120. Guideposts co-founder PEALE
Norman Vincent Peale was the author of the bestseller “The Power of Positive Thinking”. Peale was a Protestant preacher, and for decades was pastor of the Marble Collegiate Church in Manhattan in New York City. Peale also founded the nonprofit group that publishes “Guideposts” magazine.

122. Buster? NARCO
“Narc” or “narco” is a slang term for a law enforcement officer who tracks down criminals associated illegal drugs.

123. Chief greeting HAIL
“Hail to the Chief” was first published in 1812 as “March and Chorus in the Dramatic Romance of the Lady of the Lake”. The lyrics are from Sir Walter Scott’s poem “The Lady of the Lake”, and the music was written by a songwriter called James Sanderson. Today, “Hail to the Chief” is the official Presidential Anthem of the US.

124. Manorial workers of old SERFS
A serf was a member of the lowest feudal class, someone attached to land owned by a lord. “Serf” comes from the Latin “servus”, meaning “slave”.

127. Semi bar AXLE
A “semi” is a “semi-trailer truck”. The vehicle is so called because it consists of a tractor and a half-trailer. The half-trailer is so called because it only has wheels on the back end, with the front supported by the tractor.

Down
1. Yokum family creator AL CAPP
The comic strip character’s full name is “Li’l Abner Yokum”.

“Li’l Abner” was created and drawn by Al Capp for over 43 years starting in 1934. Al Capp stopped producing the strip in 1977, largely due to illness (he died from emphysema two years later). As the strip finished up, he went so far as to apologize to his long-standing fans, saying that he should have stopped 3-4 years earlier as he felt that the quality of his work had gone down in those latter years.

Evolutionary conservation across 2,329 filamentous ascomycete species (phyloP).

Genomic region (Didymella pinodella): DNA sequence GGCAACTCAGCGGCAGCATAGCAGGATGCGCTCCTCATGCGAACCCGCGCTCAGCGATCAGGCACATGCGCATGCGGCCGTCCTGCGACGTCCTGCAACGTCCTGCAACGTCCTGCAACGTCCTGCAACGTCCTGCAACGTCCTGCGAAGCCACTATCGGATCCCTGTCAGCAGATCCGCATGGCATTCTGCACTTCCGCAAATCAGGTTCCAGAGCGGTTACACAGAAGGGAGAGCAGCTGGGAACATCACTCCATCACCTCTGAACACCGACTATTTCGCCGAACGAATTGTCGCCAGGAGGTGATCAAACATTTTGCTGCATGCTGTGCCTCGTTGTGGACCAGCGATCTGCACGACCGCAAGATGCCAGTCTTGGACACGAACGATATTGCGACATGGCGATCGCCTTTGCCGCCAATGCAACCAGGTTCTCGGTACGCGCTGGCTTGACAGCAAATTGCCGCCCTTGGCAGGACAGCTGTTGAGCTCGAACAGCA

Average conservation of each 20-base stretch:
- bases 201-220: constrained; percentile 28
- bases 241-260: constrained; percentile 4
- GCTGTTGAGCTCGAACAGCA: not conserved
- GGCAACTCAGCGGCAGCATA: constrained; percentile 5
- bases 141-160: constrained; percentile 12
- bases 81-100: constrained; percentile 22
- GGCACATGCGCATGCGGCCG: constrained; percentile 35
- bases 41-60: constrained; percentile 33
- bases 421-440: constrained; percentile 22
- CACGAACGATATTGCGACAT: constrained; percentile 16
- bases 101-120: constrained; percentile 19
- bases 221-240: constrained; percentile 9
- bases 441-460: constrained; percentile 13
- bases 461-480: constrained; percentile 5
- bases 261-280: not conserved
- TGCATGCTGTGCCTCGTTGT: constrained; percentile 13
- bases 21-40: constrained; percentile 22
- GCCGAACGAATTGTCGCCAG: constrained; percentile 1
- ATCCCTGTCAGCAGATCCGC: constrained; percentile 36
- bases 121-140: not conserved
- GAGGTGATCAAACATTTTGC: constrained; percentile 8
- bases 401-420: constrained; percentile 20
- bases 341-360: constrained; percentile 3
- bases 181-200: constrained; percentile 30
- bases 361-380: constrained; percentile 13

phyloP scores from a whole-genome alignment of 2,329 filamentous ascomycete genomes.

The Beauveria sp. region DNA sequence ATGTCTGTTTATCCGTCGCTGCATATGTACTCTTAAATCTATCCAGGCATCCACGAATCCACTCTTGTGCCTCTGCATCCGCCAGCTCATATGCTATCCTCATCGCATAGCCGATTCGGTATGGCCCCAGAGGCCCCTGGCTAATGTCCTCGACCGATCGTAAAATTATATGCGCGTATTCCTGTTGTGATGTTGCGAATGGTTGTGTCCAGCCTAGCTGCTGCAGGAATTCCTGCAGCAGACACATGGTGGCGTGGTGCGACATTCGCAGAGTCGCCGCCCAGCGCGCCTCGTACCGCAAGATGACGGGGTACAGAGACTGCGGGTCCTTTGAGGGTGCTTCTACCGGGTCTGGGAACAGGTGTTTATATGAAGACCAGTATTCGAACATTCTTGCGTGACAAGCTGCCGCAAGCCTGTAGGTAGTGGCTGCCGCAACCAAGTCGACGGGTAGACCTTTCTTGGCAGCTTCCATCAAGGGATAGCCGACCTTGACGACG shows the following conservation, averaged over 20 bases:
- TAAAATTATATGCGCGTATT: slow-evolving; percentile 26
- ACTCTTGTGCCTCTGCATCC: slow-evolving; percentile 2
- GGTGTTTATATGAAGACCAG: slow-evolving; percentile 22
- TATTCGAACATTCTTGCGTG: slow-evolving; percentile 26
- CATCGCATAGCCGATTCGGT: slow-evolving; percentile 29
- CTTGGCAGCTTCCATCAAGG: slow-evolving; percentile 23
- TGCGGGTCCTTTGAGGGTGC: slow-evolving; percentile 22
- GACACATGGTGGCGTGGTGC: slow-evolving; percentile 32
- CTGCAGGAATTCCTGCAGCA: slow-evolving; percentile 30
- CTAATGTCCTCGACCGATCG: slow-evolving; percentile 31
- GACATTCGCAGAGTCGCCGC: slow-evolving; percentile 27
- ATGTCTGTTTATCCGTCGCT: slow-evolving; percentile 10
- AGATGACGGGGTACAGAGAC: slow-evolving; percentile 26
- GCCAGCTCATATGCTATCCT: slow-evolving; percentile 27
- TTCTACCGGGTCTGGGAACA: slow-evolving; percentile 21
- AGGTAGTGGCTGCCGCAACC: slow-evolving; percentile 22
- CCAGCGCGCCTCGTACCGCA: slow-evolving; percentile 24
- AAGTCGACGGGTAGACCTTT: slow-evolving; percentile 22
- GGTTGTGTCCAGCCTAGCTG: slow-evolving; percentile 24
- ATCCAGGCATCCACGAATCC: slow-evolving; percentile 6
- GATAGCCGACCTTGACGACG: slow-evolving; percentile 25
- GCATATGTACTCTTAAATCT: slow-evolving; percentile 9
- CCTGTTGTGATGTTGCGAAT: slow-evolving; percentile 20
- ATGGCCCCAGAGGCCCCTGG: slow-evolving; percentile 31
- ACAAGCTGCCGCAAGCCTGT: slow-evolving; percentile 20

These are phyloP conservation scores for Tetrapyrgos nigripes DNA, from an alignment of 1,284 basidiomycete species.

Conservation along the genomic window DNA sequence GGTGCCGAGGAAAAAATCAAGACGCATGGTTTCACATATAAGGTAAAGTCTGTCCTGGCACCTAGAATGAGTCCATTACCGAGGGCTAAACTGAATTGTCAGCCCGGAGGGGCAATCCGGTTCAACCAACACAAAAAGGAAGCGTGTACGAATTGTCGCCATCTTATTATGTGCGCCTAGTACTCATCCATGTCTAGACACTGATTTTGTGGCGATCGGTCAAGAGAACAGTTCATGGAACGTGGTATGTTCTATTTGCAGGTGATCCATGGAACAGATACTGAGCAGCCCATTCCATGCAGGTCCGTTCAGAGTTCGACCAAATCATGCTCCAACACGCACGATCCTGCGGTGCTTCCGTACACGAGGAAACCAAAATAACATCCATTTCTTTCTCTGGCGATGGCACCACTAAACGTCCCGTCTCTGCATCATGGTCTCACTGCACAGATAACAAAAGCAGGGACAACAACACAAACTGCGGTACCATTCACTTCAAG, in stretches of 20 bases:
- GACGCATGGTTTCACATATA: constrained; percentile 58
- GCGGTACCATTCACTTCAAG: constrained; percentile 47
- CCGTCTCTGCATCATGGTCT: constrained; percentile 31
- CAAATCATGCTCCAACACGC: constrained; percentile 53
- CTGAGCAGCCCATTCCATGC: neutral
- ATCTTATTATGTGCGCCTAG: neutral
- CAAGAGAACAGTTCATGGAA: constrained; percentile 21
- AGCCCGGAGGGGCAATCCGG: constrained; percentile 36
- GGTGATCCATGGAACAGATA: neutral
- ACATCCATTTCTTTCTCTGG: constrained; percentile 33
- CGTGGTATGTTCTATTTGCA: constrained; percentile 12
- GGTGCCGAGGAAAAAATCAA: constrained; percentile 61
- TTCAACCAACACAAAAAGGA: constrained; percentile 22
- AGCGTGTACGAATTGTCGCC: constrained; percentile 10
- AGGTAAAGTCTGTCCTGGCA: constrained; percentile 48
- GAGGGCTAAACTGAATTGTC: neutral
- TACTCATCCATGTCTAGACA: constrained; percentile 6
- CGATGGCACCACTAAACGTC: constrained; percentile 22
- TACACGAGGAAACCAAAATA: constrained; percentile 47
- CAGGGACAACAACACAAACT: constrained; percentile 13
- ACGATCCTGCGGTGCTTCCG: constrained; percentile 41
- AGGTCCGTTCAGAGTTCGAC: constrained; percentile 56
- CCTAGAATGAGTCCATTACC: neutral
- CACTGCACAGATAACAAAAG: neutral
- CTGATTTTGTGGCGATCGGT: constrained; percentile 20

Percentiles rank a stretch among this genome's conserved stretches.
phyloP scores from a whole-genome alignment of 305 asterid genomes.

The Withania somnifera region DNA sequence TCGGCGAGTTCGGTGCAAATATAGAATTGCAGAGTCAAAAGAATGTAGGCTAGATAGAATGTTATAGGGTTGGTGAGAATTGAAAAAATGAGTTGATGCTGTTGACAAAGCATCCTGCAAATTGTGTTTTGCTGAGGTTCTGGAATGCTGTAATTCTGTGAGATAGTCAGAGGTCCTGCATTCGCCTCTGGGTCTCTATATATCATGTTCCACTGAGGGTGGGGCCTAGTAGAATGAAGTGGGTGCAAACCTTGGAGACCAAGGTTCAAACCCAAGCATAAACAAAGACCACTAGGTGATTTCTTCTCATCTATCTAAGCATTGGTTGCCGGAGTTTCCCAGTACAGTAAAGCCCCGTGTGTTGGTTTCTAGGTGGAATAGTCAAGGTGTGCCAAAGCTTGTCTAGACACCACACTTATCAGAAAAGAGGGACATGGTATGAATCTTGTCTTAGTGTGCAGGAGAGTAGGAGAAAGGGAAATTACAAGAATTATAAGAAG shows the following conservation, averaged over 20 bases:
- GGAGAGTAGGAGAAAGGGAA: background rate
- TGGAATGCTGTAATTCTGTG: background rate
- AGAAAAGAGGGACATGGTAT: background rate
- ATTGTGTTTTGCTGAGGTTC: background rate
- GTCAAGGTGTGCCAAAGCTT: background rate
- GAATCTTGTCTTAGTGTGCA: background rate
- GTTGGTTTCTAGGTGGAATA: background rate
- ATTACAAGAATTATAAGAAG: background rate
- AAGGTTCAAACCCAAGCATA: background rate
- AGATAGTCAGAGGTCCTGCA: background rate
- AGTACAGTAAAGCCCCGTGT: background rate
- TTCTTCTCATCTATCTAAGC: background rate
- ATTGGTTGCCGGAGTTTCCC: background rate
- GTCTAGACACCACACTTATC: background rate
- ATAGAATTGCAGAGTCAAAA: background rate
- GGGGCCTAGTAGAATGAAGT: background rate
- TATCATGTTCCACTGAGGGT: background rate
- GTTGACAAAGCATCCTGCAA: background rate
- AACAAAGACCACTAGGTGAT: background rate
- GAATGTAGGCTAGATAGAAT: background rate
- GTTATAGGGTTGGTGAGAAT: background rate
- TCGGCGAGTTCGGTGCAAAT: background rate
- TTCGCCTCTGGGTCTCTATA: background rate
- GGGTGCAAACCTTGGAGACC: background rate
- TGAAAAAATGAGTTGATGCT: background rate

2. Jazz trumpeter Williams COOTIE
Cootie Williams was a jazz trumpeter from Mobile, Alabama. One of Williams more interesting compositions is 1947’s “Cowpox Boogie”, a song that he wrote while recovering from smallpox. He had insisted that his whole band be vaccinated for smallpox, and as a result ended up contracting the disease.

3. Promote “Pudd’nhead Wilson”? MARKET TWAIN (from “Mark Twain”)
“Pudd’nhead Wilson” is a novel by Mark Twain first published as a serial in “The Century Magazine” in 1893-4. The title character is a young lawyer who collects fingerprints as a hobby. Wilson eventually unmasks a murderer using fingerprints in the days before fingerprint technology was used to solve crimes.

5. U.S. Army E-3s PFCS
Private First Class (PFC)

7. Japanese closer OBI
The sash worn as part of traditional Japanese dress is known as an “obi”. The obi can be tied in what is called a butterfly knot.

9. One of 15 million made from 1908 to 1927 MODEL T
The Ford Model T was the first really affordable car that was offered for sale, and it was produced from 1908 to 1927. It was the Model T that ushered in the era of assembly line production, which greatly cut down the cost of manufacture. The engine was designed to run on petrol, kerosene or even ethanol. Famously, the Model T was known colloquially as the “Tin Lizzie”.